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Anti-D – saving babies

Around 17 per cent of Australian women who become pregnant need anti-D injections to keep their babies healthy. Anti-D can only be made from donated plasma.

All of Australia’s anti-D plasma comes from a tiny pool of around 200 donors. These donors have a special type of antibody (a protein made by their immune system) in their blood.

How does anti-D work?

When a mother with Rh (D) negative blood  becomes pregnant with a baby that has Rh (D) positive blood, there’s a risk her immune system will create antibodies that attack the unborn baby’s red blood cells.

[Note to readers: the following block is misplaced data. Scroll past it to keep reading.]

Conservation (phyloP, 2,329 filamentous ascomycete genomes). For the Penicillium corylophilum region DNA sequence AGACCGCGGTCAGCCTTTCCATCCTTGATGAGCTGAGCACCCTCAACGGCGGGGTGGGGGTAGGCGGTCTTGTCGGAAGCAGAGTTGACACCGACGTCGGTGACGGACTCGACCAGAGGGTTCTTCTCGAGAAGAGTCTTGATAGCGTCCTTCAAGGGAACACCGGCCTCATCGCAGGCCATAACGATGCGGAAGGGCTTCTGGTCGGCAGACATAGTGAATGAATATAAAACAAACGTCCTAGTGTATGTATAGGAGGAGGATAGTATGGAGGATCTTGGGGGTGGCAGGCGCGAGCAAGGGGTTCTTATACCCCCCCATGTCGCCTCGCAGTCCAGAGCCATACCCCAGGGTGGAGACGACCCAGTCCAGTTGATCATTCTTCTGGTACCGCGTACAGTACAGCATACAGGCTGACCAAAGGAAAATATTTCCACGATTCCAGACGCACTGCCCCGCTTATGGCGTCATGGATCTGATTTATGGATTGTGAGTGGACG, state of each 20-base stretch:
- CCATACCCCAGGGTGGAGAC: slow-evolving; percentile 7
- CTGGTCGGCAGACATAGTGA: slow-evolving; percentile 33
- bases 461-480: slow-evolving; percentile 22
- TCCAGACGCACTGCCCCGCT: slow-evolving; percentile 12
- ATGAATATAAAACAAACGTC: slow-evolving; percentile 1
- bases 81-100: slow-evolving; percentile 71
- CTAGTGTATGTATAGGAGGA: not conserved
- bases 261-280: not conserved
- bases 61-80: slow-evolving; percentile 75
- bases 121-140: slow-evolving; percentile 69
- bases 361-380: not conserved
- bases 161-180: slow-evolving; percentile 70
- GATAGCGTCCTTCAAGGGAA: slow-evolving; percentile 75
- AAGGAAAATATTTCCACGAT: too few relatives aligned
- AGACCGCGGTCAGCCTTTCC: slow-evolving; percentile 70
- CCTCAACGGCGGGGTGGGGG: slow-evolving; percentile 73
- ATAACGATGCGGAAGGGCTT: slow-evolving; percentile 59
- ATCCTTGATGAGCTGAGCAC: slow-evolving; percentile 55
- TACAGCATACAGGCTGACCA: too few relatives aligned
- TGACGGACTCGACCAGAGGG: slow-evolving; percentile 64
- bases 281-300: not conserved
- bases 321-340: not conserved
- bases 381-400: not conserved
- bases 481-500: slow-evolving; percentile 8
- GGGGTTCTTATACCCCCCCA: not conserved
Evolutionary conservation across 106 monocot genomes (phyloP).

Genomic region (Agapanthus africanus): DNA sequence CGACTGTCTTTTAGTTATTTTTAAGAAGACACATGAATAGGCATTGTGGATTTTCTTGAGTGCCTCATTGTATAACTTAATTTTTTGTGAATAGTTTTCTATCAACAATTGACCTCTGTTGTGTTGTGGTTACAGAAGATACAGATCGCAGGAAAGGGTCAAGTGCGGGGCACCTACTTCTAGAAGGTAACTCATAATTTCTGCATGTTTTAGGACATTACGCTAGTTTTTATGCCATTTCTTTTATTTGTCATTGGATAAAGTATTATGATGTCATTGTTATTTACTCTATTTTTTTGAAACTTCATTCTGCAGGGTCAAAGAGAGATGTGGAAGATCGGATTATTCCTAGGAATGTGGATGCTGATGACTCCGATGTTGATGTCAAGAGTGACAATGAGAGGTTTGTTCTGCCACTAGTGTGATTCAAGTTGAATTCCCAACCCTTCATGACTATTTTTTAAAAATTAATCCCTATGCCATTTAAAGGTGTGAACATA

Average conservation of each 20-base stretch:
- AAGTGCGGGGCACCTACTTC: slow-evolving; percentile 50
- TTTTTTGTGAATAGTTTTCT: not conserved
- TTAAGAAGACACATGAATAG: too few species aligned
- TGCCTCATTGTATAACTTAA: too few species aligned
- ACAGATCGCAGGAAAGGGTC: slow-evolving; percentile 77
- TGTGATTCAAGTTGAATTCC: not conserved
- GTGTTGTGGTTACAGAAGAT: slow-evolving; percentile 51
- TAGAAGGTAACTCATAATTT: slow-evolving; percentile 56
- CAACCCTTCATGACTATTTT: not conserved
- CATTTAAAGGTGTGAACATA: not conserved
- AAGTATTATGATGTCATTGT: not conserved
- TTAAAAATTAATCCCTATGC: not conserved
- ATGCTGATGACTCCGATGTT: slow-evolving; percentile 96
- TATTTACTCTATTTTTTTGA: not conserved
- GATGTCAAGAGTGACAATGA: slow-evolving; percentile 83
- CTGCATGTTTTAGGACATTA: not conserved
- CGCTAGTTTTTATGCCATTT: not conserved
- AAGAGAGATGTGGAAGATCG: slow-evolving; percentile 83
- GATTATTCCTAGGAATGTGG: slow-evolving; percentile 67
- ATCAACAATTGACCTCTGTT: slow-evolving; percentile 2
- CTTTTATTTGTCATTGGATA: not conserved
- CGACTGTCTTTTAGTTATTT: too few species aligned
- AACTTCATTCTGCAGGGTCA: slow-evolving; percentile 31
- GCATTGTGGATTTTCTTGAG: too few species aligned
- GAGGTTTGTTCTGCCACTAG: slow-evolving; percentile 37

This can cause deadly Haemolytic Disease of the Newborn (HDN), which can lead to serious complications for the baby during pregnancy, and even death. Only treatments made from anti-D plasma can prevent HDN.

How to help

We always need more donors to be part of the Australian Red Cross Blood Service’s program for collecting anti-D. This is to meet the needs of Australia’s growing population and replace those who can’t donate anymore.

If you are a man of any age or a woman past child-bearing years and a current blood donor, you may be eligible to join our anti-D program.

Talk to us at your next donation or call us on 13 14 95.